The latest historical drama from Steven Spielberg is Bridge of Spies, set during the Cold War of the 1960s, based on a true story, and written by Matt Charman and Ethan and Joel Coen. To call the film another triumph for both the director and his leading man Hanks is almost obligatory at this point. Nuanced, intriguing, riveting, and visually impactful, Bridge of Spies rarely misses a beat until it reaches its drawn out and somewhat sentimental, overly patriotic conclusion.
Bridge of Spies gets started slowly, focused on the somewhat shifty artist Rudolf Abel (Mark Rylance, TV’s Wolf Hall), an Irish immigrant of Russian descent who becomes the focus of a CIA investigation when he is suspected spying for the Russians. In the heightened atmosphere of anti-communist propaganda and the Cold War arms race, Abel is quickly arrested and has the entirety of the United States calling for him to go to the electric chair. High powered insurance attorney James Donovan (Tom Hanks, Saving Mr. Banks) is called upon by the government and his law firm to grant Rudolf Abel his constitutional right to an attorney. At first Donovan is reluctant, but when he does finally decide to take on the task, he does it with full vigor, warding off strong-arm tactics by CIA agents to get him to tell them whether Abel “talked,” and fighting hard to keep him from the electric chair. Even as Donovan’s personal life becomes disrupted – he’s the number one pariah, losing respect, and even suffering professionally – he and Abel begin to develop a mutual respect and admiration for each other.
Donovan’s well fought legal defense, as it turns out, was a stroke of brilliant foresight, because a few years later, as Abel is sitting in prison serving a 45-year term for espionage, pilot Francis Gary Powers is shot down while flying a U-2 spy plane over the Soviet Union and taken prisoner. The U.S. calls upon Donovan to negotiate for Powers’ release in exchange for Abel, through an East German contact named Vogel. But the negotiations become complicated when American student Frederic Pryor, studying the effects of Communism on economies gets caught on the wrong side of the Berlin wall after it is built and is wrongfully imprisoned. Donovan refuses to make any deal unless he can get both prisoners back, but neither of the three countries involved wants to be seen as being too weak, or giving in to their enemy. Add in the added suspicions of whether each nation’s prisoner was made to give up any information during their detention or not, and things get very unnerving during the negotiations.
It need not be said at this point in his career that Tom Hanks is brilliant in his role and that Spielberg knows exactly how to coax the greatest performances out of him. Also magnificent to watch is Mark Rylance, a veteran who has always been a reliable character actor that really stepped up with his turn in the mini-series Wolf Hall, and now breaks out as the honorable spy Abel in Bridge of Spies. He is every bit Tom Hanks’ equal on-screen in this film, perhaps in even stealing a number of the scenes.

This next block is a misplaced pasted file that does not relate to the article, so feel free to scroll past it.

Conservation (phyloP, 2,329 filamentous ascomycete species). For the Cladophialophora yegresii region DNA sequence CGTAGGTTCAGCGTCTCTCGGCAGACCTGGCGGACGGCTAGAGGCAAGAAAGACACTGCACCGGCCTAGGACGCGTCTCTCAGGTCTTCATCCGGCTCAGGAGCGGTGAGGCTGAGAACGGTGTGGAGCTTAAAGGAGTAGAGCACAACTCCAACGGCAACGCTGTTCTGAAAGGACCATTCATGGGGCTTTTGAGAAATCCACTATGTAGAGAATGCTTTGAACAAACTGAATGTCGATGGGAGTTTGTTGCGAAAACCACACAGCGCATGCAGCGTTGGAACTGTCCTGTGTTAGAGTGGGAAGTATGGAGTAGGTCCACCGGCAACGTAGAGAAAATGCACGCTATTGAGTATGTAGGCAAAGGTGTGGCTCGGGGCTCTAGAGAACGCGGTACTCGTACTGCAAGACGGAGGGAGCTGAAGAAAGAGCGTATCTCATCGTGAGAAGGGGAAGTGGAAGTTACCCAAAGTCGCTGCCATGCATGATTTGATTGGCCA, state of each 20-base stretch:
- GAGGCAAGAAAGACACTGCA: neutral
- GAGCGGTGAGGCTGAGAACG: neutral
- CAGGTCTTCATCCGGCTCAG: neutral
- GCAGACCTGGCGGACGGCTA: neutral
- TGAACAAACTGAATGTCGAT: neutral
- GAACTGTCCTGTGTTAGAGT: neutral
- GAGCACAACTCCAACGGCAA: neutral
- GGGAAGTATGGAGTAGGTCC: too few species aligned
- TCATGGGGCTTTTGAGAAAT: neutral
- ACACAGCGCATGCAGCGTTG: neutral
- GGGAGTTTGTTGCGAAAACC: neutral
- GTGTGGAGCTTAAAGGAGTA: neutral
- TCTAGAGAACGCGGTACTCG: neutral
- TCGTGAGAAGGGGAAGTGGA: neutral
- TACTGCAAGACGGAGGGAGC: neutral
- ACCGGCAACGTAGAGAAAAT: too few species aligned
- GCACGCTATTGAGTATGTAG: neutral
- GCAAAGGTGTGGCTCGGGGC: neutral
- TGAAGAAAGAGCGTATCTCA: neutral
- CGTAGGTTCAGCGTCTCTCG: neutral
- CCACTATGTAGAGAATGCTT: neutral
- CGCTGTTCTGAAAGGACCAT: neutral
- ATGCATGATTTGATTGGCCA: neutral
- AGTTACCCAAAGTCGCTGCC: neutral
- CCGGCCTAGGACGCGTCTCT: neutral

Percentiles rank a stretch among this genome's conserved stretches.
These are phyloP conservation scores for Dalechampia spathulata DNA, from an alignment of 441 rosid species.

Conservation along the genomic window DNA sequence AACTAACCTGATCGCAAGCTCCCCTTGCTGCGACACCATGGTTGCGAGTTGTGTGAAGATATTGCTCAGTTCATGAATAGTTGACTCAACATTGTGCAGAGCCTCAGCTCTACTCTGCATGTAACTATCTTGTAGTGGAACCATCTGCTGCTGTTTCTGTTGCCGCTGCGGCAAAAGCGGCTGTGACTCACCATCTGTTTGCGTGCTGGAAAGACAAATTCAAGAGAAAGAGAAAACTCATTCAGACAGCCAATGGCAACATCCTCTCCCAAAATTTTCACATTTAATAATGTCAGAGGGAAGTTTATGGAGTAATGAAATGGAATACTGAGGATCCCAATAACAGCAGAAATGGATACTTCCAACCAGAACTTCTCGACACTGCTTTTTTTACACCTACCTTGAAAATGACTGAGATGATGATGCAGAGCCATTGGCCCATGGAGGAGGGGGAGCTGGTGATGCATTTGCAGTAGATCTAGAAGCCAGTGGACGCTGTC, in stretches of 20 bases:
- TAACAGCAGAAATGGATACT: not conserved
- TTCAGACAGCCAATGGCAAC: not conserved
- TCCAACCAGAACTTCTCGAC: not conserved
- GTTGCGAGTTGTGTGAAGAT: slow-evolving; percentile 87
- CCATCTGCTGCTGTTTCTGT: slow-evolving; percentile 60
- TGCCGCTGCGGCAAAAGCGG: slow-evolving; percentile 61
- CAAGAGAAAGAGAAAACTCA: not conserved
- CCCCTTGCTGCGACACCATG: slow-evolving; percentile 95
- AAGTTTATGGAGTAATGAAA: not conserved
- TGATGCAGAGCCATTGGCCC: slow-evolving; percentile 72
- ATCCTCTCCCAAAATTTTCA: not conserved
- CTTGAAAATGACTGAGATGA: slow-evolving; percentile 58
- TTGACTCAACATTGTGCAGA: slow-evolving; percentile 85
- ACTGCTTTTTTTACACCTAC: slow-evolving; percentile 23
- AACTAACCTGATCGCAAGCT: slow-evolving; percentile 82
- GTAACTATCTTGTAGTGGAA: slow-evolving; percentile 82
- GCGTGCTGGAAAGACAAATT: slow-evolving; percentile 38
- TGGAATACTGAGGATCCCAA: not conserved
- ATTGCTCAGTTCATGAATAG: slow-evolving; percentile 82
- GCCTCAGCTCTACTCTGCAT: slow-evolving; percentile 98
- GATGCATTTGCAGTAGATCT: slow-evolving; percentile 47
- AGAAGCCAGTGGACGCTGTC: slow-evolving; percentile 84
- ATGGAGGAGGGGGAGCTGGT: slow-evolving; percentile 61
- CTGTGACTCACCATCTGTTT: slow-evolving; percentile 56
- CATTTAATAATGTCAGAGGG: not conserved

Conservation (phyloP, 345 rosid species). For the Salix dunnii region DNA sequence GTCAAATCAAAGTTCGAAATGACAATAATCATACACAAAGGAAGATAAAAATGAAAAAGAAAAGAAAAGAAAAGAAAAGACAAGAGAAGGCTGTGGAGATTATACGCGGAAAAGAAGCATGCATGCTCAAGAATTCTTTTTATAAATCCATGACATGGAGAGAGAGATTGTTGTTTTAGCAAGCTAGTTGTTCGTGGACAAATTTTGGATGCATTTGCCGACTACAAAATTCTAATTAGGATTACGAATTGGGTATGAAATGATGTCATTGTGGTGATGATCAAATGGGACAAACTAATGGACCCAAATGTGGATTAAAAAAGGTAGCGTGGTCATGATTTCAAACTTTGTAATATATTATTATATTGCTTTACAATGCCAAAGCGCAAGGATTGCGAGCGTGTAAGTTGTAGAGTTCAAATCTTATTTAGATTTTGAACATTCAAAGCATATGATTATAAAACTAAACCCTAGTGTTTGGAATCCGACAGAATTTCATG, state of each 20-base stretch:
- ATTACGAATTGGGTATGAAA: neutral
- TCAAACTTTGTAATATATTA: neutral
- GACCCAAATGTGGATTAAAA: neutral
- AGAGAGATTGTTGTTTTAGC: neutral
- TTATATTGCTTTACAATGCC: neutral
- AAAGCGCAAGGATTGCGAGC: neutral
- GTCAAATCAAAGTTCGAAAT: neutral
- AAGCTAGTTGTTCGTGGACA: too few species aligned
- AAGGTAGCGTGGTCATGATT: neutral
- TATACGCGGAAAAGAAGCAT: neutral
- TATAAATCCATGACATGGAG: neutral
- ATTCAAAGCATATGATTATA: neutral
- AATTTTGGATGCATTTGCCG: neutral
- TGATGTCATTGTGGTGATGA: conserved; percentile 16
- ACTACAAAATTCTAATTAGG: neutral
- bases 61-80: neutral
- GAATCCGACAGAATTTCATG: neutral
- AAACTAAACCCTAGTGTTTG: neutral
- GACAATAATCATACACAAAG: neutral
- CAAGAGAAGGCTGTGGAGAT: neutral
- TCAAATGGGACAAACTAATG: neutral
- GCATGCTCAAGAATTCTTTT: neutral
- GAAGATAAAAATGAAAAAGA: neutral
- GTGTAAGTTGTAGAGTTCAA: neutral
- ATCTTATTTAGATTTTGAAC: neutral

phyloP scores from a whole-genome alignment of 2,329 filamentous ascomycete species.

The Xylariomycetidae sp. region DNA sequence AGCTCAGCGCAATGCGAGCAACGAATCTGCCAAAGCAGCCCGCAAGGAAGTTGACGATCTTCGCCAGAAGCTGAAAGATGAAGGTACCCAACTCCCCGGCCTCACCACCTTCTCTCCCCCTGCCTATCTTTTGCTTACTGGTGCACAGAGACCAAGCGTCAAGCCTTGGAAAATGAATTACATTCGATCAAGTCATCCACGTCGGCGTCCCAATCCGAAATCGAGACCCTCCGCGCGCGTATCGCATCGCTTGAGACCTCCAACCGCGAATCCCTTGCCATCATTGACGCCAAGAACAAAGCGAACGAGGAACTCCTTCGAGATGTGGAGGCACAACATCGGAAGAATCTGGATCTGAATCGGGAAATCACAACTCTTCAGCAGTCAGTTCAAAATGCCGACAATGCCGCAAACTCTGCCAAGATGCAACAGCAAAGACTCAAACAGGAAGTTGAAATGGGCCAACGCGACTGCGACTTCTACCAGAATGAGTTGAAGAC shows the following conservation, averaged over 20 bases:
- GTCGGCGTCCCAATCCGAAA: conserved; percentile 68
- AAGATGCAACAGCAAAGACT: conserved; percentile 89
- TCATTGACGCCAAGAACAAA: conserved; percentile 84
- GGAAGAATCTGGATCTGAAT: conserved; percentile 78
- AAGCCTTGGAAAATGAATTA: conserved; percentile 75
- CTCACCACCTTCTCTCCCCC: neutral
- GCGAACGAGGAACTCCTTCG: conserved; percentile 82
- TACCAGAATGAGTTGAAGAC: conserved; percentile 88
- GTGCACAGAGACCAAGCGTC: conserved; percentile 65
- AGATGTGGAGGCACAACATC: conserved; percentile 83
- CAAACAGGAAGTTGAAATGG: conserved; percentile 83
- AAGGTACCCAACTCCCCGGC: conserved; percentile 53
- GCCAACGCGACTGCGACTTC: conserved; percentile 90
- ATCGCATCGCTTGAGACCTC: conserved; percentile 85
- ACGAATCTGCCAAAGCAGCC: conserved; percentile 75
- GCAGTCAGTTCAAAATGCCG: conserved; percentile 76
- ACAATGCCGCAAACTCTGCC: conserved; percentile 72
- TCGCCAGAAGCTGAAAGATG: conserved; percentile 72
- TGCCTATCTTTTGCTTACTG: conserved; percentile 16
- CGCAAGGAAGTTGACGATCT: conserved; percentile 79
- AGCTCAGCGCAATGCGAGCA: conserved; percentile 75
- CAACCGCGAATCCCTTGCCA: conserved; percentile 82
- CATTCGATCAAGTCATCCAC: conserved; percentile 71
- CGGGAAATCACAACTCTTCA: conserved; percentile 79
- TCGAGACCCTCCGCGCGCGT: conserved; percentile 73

As for the film it is almost perfectly crafted, from the tight editing to the moody visuals and concise dialogue that avoids any grandiosity or hysterics while still getting its point across about the perils of politics, war, and suspicion, this one keeps you hooked almost right up until the end, where the epilogue tries to end on too much of a feel good note for Donovan. It feels tacked on and a bit long. We were better of being left in the world of uncertainty and not completely happy endings, or, as the film put it, a world where miracles don’t always happen.
Spielberg sticks to his 35mm roots shooting on a series of Arri cameras with 35mm Kodak Vision3 250D 5207 and Vision3 500T 5219 film stock for this Cold War spy thriller. On Blu-ray, the film arrives in a top-tier AVC 1080p encodement from Touchstone that is crisp, nuanced and luscious looking, with a very thin veneer of organic film grain. The often dark, shadowy mage avoids problems with crush, banding or noise and maintains lots of details and extended depth of field.
Bridge of Spies gets an excellent DTS-HD Master Audio 7.1 mix on Blu-ray that is wonderfully balanced and does not overwhelm listeners with abundance unnecessary sound effects, instead putting the focus squarely on the dialogue. The score and foley effects act as accents but do bring you into the film’s world.
The Blu-ray Disc comes with a few brief featurettes offering up some behind-the-scenes footage and interview segments with Spielberg, Hanks, and even Spielberg’s dad. Some looks at the real locations featured in the film are welcome.
- A Case of the Cold War: Bridge of Spies (1.78:1; 1080p/24; 00:17:45)
- Berlin 1961: Re-Creating the Divide (1.78:1; 1080p/24; 00:11:35)
- U-2 Spy Plane (1.78:1; 1080p/24; 00:08:45)
- Spy Swap: Looking Back on the Final Act (1.78:1; 1080p/24; 00:05:42)
The Final Assessment
Spielberg’s Bridge of Spies is an involving, often riveting historical drama, but he does tend to lose sight of things and let his sentimentality get the best of him in the film’s last moments. A little more editing and a slightly tighter script would have catapulted this into the stratosphere.
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